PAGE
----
Transplant Discrimination Essay

Submitted By Alexana23
Words: 858
Pages: 4

The case that I decided to do further research on is the case about discrimination in transplant patients. In my previous documentation in regards to the case of African Americans and kidney transplants many points regarding ethical and legal issues were mentioned. There are different points of views in regards to this topic and in some cases they may just be an opinion but what happens when we really do start to see a pattern of possible discrimination. Has discrimination gone as far as impacting the healthcare organization and how transplant patients are selected? As I investigated more and more the issue, I found that discrimination in transplant patients is not only based on ethnicity.
In an article about organ transplant and discrimination by Peter Byme, consultant psychiatrist, he points out how treatment should be available to everyone. During the first 11 years of a heart transplant program in Montreal, 226 transplants were completed and 28 people were denied the procedure on the basis of psychiatric diagnosis. Basically many patients were being denied full transplant treatment because they had mental retardation. Denial of transplant on the basis of schizophrenia or non-compliance violates the Americans with Disabilities Act. A New Jersey Assembly committee has advanced a measure to end organ transplant discrimination based on mental or physical disabilities. The legislation stems from an incident involving a three year old Stratford, New Jersey girl. She reportedly was refused candidacy for a kidney transplant by a doctor at a Philadelphia hospital because she suffers from the developmental disability, Wolf-Hirschorn syndrome. Tom Baffuto is executive director of The Arc of New Jersey. He says being turned down for an organ transplant because of disability is appalling. "We are well aware that the number of those in need of transplant far outweighs the number of organs available. However, distribution must be fair and non-discriminatory.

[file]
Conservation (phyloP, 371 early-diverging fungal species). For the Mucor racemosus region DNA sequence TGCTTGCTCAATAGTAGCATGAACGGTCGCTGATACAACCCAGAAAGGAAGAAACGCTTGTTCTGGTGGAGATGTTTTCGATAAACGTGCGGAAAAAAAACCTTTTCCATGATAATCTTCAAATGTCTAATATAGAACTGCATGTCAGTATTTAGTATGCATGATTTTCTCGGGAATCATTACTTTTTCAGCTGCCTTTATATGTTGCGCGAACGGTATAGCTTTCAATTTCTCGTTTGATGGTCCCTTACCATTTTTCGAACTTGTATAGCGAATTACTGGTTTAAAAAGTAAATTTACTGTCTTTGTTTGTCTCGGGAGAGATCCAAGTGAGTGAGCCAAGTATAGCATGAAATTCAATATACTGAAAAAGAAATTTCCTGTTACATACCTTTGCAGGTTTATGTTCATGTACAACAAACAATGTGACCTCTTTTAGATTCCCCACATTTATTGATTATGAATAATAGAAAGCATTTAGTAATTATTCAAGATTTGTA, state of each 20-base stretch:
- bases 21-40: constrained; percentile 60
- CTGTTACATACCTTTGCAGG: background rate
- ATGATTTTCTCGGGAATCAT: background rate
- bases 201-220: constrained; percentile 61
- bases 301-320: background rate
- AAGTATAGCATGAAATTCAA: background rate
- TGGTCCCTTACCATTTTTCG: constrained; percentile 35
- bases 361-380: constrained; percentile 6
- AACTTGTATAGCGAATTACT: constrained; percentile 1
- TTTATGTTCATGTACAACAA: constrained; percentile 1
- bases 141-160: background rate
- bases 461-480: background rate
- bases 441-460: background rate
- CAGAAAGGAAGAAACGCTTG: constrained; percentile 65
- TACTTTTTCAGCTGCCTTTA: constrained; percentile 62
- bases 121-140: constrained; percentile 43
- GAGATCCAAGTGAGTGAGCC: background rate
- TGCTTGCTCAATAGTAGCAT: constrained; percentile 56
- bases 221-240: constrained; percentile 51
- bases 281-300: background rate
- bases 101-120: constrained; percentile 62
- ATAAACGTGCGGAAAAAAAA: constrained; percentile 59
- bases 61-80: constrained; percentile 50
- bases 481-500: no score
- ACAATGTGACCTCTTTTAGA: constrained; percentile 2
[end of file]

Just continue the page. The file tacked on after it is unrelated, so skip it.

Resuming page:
To make matters worse the discrimination in transplant patients does not stop here. There has also been discrimination against elderly patients who may be on a transplant waiting list. The UNOS (United Network for Organ Sharing ) wants to dictate whether a name stays on the transplant list or gets dropped. FOX News and the Washington Post are reporting that the healthier, younger patients will be getting the good kidneys for transplant first. If this passes, people who have been on the list for several years and are now over 50 will be hard pressed to get a donor kidney. Is this fair? Some bioethicists and transplant surgeons say yes. Others worry that people will stop donating the kidneys. If people who need kidneys age 50 and over are going to be dropped, will they still want healthy kidneys donated from 50 year olds? Others like Lainie Friedman Ross, a University of Chicago bioethicist and physician, say that people age 50 and older will never see the good kidneys from donors aged 35 and under if this goes into effect. Ross says that people in their 50s and 60s can live another 20 years with a good donor kidney (Tomfeld). Then there is the case of discrimination based on race. African Americans have a higher prevalence of hypertensive renal disease and represent a high percentage of patients on the transplant waiting list, yet the percentage of those that receive transplant organs is much lower compared to white transplant patients which receive organs.
However information produced by the Institute of Human Values in Health Care points out some facts that may give valid reasons to why African Americans are receiving…